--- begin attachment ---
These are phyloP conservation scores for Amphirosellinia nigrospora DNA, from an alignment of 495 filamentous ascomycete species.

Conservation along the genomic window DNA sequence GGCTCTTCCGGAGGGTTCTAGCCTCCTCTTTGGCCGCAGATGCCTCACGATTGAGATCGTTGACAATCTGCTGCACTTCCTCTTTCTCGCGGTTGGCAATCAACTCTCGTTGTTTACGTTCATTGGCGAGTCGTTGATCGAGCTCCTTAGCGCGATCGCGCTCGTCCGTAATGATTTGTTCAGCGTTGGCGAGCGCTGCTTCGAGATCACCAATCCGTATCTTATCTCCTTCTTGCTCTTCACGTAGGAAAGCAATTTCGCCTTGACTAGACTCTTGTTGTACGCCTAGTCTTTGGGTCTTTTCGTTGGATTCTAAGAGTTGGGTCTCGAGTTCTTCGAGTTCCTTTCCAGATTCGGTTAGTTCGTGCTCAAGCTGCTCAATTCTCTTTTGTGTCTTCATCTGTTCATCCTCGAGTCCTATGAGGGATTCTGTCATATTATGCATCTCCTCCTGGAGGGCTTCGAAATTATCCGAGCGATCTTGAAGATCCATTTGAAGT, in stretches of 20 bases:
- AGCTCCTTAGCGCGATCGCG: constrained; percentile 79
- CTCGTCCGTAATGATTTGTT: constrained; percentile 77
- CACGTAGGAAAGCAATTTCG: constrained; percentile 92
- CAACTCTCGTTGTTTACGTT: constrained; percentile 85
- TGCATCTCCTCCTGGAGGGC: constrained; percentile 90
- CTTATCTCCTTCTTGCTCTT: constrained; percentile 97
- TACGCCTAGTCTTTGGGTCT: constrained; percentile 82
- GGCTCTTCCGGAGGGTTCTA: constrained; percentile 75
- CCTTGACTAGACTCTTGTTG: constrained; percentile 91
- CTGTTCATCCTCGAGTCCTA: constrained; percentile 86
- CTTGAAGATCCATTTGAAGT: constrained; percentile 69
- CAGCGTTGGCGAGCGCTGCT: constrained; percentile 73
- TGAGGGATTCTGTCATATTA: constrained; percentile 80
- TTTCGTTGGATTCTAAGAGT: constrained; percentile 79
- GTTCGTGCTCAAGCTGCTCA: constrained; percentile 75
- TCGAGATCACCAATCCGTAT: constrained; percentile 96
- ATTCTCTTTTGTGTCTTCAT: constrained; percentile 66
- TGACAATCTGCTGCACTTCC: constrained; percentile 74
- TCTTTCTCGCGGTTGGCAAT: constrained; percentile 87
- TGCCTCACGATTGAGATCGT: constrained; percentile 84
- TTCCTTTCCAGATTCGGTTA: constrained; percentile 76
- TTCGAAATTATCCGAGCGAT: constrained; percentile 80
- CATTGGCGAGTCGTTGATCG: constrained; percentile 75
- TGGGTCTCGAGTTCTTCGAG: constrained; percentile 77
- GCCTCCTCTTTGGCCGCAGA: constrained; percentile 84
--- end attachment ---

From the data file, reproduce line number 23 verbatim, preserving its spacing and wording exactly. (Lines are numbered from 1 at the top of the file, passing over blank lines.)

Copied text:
- TTCCTTTCCAGATTCGGTTA: constrained; percentile 76